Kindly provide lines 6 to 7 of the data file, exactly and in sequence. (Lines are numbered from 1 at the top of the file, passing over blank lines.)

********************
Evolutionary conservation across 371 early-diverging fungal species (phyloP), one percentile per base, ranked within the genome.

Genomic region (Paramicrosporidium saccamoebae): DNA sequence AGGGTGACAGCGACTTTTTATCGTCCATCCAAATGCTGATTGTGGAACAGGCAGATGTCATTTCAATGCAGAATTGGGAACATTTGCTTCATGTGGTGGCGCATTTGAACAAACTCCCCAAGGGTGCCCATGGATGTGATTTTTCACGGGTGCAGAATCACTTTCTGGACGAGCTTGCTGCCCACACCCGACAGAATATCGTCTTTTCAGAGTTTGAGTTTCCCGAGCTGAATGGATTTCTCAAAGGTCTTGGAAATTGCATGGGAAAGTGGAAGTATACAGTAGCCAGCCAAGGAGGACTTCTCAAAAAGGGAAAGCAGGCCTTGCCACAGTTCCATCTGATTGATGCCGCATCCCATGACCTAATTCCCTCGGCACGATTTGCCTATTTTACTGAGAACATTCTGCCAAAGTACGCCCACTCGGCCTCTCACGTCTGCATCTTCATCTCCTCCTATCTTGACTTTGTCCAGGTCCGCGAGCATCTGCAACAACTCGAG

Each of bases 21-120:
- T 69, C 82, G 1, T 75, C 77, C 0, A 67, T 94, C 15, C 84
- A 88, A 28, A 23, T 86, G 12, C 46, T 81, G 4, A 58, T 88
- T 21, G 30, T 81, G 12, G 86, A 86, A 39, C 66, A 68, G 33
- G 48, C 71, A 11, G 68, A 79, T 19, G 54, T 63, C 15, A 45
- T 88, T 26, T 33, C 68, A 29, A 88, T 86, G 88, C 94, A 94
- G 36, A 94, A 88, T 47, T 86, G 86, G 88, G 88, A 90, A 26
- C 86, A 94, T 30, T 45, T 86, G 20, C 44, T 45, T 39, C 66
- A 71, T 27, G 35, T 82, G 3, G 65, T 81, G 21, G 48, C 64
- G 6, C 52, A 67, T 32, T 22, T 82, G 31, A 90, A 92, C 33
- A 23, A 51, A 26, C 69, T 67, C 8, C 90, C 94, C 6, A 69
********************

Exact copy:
- T 21, G 30, T 81, G 12, G 86, A 86, A 39, C 66, A 68, G 33
- G 48, C 71, A 11, G 68, A 79, T 19, G 54, T 63, C 15, A 45